Kon’s next movie as director was 2001’s Millennium Actress, a poignant love-letter to the power of cinema and a considerably lighter outing than its predecessor. Two film-makers interview a retired acting legend, and in doing so explore the intersection between love, life and art. It was just as esoteric as Perfect Blue but showcased a great leap forward in Kon’s ability to tell a story, with a heartwarming tale that simultaneously refuses to give the viewer an easy ride. Complementing the story are some incredible visuals, as the movie seamlessly interweaves different realities, timelines and set pieces, so that the film becomes something akin to a lucid dream, with a heart as big as the Tokyo Tower. I defy you to watch the climax without reaching for some tissues.
His next feature was the movie that, in this author’s opinion at least, would become his masterpiece. A trio of homeless people in Tokyo at Christmas isn’t, at first glance anyways, the ideal formula for entertainment. It’s testament to Kon’s skill as a film-maker that he is able to make 2003’s Tokyo Godfathers such a success, with its titular trio making an epic trek across the Japanese capital as they try to reunite an abandoned baby with its parents, encountering the yakuza, drag queens, teenage hooligans and illegal South American immigrants along the way. As usual, the story and visuals are up to Kon’s impeccable standards and he effortlessly displays his knack for subtext as the film pays tribute to everything from Tokyo itself (as important a character in the narrative as any of its protagonists) to serendipity, the power of hope and the ability to make peace with your past.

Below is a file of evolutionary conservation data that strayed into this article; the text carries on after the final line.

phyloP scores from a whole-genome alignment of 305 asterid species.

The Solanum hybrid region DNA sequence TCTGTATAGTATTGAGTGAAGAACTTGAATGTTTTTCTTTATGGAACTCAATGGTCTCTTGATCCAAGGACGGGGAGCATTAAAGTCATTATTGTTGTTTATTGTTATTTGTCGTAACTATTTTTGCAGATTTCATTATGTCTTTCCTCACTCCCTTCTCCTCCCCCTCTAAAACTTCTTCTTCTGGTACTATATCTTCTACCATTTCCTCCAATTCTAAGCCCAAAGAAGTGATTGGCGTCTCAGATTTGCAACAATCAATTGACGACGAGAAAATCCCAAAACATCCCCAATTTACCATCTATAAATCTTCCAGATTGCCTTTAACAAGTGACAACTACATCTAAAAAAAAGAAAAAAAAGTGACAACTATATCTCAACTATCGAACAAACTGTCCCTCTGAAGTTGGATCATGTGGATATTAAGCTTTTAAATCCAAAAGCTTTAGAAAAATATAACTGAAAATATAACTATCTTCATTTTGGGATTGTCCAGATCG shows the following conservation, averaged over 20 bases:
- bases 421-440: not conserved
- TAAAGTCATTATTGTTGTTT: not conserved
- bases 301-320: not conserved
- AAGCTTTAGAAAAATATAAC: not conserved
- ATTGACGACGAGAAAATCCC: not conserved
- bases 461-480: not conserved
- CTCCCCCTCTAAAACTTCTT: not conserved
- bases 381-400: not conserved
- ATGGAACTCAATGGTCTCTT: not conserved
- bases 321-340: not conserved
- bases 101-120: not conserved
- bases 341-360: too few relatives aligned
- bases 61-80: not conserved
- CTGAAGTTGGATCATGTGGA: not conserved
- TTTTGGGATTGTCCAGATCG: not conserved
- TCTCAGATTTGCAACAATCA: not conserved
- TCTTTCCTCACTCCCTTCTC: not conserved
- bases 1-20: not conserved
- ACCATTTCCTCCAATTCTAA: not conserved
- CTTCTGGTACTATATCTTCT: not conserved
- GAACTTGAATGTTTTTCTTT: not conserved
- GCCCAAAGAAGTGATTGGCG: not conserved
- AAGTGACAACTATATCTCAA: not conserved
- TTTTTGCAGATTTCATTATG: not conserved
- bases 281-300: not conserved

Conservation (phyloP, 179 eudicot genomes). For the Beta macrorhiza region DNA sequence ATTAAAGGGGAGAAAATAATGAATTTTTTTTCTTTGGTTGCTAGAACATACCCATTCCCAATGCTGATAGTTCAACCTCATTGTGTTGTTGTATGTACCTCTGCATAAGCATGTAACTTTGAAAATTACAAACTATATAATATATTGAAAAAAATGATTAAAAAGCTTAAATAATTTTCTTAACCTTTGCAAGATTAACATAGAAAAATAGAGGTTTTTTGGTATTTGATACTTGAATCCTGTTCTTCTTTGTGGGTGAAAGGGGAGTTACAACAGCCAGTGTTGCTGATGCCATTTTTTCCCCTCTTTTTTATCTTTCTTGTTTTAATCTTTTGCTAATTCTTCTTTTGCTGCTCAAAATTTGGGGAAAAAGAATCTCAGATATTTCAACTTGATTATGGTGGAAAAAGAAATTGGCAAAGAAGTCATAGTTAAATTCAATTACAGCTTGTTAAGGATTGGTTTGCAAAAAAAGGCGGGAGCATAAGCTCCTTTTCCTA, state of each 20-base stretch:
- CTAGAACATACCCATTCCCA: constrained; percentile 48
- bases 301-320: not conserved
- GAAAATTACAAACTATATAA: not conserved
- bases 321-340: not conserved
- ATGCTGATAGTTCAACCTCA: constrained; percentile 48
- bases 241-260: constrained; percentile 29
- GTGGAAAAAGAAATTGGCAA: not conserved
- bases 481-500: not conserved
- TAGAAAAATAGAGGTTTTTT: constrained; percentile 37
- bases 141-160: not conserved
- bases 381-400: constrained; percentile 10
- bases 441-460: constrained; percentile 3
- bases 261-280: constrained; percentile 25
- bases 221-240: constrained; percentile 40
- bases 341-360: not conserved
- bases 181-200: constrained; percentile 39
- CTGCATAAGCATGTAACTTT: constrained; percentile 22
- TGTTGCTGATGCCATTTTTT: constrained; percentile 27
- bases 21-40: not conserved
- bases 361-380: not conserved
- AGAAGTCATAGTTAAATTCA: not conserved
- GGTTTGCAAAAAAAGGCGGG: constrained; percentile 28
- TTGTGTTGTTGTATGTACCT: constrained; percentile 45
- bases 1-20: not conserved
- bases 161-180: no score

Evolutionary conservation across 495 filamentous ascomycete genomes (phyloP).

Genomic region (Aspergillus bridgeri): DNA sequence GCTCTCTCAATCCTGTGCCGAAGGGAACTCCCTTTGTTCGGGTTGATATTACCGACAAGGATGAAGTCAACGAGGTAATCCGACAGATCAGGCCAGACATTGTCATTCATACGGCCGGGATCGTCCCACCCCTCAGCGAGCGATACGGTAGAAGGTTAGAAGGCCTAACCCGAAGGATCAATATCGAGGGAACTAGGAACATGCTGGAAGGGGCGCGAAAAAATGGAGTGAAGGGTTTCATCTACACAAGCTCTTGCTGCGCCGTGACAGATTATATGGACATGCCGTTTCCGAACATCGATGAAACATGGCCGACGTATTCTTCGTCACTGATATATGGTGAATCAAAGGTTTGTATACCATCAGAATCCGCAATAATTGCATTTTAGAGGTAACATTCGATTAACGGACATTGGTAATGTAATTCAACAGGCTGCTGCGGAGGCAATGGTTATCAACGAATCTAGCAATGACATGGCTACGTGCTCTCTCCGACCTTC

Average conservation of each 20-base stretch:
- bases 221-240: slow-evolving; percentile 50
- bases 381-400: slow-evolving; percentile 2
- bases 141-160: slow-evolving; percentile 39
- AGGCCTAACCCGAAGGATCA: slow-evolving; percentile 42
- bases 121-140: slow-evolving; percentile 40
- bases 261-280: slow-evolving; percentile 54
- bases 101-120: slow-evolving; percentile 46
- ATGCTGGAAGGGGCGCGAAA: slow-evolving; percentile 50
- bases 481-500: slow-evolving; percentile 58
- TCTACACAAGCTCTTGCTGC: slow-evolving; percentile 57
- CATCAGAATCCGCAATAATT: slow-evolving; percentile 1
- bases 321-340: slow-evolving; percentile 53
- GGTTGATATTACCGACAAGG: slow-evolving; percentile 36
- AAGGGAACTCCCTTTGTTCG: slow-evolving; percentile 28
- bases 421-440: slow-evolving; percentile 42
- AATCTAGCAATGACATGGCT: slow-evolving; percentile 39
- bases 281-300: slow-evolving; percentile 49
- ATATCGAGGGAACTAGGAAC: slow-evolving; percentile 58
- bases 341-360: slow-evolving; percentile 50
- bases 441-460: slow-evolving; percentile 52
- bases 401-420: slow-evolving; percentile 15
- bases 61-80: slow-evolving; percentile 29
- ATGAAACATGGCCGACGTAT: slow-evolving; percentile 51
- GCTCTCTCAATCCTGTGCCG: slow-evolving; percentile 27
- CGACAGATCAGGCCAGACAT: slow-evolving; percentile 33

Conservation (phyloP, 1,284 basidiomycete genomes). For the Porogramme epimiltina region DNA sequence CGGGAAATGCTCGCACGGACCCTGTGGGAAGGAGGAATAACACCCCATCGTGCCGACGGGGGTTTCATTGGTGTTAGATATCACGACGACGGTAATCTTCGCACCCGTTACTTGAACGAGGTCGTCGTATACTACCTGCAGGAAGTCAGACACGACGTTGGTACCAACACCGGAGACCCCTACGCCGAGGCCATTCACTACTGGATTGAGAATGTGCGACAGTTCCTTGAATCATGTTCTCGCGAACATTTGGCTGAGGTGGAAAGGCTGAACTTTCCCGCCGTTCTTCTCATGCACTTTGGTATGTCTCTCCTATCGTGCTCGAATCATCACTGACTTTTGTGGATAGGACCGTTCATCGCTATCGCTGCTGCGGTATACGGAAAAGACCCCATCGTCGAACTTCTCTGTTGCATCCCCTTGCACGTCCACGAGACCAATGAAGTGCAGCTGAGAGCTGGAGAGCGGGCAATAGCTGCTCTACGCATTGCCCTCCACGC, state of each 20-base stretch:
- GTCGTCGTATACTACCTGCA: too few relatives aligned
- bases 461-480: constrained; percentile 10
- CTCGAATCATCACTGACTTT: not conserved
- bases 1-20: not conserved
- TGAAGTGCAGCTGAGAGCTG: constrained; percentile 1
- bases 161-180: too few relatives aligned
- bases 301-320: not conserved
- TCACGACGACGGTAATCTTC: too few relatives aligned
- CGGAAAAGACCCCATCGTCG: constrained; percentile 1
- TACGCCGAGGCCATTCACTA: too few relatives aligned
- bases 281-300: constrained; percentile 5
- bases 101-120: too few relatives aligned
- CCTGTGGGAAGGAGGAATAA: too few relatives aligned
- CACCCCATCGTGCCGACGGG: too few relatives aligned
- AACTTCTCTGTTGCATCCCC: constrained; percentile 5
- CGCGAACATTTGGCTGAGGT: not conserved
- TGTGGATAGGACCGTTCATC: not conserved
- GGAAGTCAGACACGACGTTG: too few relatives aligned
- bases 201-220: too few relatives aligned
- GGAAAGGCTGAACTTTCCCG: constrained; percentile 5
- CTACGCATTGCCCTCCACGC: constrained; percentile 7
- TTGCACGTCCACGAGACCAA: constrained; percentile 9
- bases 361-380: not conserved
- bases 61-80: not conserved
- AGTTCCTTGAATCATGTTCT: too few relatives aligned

Kon would follow up Tokyo Godfathers with the labyrinthine TV thriller Paranoia Agent, but his last film as director would be 2006’s Paprika, which beats Christopher Nolan’s Inception to the punch by a good four years with its world of humans infiltrating each other’s dreams. While he was making it, Kon would have had no idea that Paprika was to be his final full-length film, but it unwittingly makes for an appropriate final bow as it was his most visually spectacular work at that point, running riot with its imagery and soundtrack and giving us a wonderful heroine in the shape of mild-mannered therapist Atsuko Chiba, who transforms herself into a dream goddess who acts an angel of mercy to her patients and is named after the popular spice.
Kon would complete one last directorial effort, a one-minute short in 2008 for the Japanese TV station NHK, before tragedy struck. In May 2010, he was diagnosed with pancreatic cancer while working at Madhouse on his next project, Dreaming Machine. The news was a shock to everyone around him as he had appeared in good health during recent public appearances. By August 24 of that year, he was dead. In a heartbreaking goodbye to friends, fans and family, he said the following: “I’ve been able to do what I want as an anime director, achieve my goals, and get some good reviews. I do feel regret that my films didn’t make a lot of money, but I think they got what they deserved.”
Officially, Dreaming Machine remains in production, but only about half the film had been completed by the time of Kon’s death and Madhouse is holding out for a director of Kon’s immense talent to finish the job.